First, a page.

Repeat after me,
in the words of Abraham,
those mountains are a part of who I am.
I still like the idea of the song. The idea of self-identification, of claiming separation from certain things and declaring an affinity for others is an idea I can identify with, but in the end, they go too far. There is a kernel of Manicheanism in the song, an over-separation of the physical and the spiritual. If you are not any of these things, if I cannot begin to know you by anything I observe about you, then who are you? Are you anything at all?
If the song has accomplished anything, it has encouraged me to think about my actual identity, as a man, a husband, a father, a Christian. It has encouraged me to ask who I tell myself and others that I am, by the millions of decisions I make each and every day. And since I have been thinking about these things, I thought I would ask you as well.
Who are you? Have you stopped and asked the question lately?
As always, comments are appreciated.
I have said this before, and I will say it again. Eventually, all things come to blood. If a nation heads in the wrong direction for long enough, good men will die. Here’s the thing though: how can you expect a nation to turn around if you do not pursue that which is great, rather than that which is barely acceptable? How can you expect goodness to come forth by choosing between the lesser of two evils?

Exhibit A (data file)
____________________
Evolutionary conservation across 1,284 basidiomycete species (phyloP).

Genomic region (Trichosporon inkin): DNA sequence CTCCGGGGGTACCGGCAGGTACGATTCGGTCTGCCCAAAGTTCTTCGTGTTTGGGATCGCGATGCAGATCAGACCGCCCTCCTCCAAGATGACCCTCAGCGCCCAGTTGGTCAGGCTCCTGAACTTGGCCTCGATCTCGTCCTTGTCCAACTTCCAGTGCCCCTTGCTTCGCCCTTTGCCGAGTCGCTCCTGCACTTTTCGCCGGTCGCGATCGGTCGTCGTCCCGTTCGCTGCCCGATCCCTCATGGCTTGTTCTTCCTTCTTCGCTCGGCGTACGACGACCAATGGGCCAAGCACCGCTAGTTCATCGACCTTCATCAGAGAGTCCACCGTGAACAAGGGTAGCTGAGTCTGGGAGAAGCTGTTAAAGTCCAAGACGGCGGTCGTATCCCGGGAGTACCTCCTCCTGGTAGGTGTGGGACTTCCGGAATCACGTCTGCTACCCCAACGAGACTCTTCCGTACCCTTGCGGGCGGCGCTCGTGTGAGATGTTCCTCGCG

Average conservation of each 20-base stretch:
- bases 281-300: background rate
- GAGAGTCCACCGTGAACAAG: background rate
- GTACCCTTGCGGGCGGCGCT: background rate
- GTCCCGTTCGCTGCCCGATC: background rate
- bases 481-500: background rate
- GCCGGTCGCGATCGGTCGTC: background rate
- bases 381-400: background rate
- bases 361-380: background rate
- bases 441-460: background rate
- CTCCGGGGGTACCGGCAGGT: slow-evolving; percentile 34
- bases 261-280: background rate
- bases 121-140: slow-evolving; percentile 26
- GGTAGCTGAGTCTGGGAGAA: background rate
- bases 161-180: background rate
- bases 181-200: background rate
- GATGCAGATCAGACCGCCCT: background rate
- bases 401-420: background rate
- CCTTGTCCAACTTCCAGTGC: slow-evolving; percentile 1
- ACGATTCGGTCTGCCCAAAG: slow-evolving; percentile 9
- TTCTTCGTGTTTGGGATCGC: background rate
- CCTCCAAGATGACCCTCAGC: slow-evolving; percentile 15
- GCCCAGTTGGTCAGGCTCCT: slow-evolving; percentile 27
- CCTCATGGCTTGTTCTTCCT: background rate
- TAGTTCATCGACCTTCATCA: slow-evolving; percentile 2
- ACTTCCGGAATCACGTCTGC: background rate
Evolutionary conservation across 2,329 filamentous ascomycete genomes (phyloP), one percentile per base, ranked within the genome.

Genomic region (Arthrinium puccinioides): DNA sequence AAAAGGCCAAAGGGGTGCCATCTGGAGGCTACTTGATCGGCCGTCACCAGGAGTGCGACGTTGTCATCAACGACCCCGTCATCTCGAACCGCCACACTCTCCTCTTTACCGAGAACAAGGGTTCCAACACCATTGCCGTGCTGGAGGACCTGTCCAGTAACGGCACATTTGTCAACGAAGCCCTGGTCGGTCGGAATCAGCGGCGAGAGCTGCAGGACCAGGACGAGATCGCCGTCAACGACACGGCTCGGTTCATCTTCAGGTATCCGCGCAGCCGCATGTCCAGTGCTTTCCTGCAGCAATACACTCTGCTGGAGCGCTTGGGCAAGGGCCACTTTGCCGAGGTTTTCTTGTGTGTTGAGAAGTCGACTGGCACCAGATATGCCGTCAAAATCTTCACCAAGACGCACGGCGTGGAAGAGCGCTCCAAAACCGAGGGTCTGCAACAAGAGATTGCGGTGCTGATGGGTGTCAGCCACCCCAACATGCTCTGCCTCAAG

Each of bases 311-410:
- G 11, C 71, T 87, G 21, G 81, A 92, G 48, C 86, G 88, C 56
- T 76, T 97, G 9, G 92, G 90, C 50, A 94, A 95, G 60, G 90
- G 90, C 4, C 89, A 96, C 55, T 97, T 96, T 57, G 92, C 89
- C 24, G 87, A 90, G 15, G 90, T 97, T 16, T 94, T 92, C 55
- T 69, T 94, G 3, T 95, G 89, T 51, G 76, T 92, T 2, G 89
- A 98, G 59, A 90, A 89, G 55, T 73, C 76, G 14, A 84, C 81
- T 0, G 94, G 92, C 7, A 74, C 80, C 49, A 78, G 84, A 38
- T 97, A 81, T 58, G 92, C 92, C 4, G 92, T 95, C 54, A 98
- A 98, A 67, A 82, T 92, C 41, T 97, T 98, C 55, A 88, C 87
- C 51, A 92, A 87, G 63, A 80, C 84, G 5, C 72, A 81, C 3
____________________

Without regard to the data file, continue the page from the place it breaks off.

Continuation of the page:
Let’s take it a step further: If you believe that America is heading in the wrong direction but you are not willing to fight for what is good nor willing to look the part of a fool for the sake of righteousness; if you continue to be complacent and hope that tomorrow will be no different than today, then let me congratulate you on the murder of your children1.
For if you truly believe that all things come to blood, and you do not fight today, then you are leaving that fight to your children. You are leaving them to live in a world made worse by your inaction and to either become corrupted by that world, or to be killed by it.